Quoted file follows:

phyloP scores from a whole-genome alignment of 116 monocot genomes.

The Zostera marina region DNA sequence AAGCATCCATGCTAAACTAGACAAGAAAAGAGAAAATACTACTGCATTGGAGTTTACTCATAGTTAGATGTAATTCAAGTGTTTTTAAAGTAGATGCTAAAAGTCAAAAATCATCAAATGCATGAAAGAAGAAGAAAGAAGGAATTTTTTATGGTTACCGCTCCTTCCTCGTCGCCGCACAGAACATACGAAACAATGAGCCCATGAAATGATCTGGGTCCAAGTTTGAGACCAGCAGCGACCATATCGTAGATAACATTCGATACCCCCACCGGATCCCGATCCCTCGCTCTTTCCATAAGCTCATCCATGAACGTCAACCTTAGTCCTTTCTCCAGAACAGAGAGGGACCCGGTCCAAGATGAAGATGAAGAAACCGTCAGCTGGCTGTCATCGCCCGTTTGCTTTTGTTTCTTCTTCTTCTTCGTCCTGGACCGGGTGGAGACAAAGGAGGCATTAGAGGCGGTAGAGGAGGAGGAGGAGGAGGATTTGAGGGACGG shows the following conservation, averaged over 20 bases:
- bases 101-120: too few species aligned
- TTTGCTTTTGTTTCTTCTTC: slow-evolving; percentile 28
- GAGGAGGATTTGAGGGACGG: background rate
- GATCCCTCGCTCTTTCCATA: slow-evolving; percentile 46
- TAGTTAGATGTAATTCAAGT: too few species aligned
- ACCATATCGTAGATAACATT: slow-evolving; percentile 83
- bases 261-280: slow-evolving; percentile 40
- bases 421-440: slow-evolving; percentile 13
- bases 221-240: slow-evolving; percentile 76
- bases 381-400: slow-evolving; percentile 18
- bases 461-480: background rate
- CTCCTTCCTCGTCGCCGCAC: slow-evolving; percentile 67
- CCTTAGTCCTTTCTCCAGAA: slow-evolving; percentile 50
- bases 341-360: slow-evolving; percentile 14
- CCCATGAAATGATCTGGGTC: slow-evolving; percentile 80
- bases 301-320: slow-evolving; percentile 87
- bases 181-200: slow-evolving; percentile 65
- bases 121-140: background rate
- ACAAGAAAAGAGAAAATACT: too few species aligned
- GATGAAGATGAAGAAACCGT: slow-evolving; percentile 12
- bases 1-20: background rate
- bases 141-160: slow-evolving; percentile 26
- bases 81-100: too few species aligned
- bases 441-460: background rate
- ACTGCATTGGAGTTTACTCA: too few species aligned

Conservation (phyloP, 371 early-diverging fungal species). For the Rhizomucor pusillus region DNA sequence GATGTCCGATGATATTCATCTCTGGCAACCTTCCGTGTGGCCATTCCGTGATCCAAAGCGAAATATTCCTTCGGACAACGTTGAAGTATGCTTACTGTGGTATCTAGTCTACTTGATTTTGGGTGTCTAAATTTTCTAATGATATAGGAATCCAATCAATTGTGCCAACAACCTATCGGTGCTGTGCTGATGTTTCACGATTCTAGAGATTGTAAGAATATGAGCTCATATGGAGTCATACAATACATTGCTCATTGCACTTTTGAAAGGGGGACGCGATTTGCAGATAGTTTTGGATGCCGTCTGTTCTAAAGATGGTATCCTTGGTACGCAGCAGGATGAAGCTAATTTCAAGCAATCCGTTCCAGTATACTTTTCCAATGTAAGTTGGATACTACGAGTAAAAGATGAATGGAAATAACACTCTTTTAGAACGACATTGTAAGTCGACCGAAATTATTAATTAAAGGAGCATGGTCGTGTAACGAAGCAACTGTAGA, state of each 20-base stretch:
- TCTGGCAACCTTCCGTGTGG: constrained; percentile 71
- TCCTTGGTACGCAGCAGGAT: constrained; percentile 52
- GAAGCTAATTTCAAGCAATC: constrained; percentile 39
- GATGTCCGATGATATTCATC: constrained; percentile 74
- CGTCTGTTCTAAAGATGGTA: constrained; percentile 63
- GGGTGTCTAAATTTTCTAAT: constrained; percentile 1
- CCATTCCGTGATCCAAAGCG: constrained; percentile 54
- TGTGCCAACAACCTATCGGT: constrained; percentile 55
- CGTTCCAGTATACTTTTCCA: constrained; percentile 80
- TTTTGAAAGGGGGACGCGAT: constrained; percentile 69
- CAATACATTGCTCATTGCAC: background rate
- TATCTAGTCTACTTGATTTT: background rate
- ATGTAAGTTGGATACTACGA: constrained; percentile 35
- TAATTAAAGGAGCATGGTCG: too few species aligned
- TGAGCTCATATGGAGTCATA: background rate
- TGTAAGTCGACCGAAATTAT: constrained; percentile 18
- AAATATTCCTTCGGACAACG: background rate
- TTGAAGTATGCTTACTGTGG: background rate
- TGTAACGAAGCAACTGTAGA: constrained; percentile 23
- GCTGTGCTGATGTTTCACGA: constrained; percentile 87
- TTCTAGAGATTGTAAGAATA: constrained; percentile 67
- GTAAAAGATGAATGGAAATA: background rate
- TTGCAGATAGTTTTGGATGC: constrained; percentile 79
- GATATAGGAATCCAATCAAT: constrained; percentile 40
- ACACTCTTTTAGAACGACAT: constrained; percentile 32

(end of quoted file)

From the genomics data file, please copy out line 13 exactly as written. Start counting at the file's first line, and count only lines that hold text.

- bases 461-480: background rate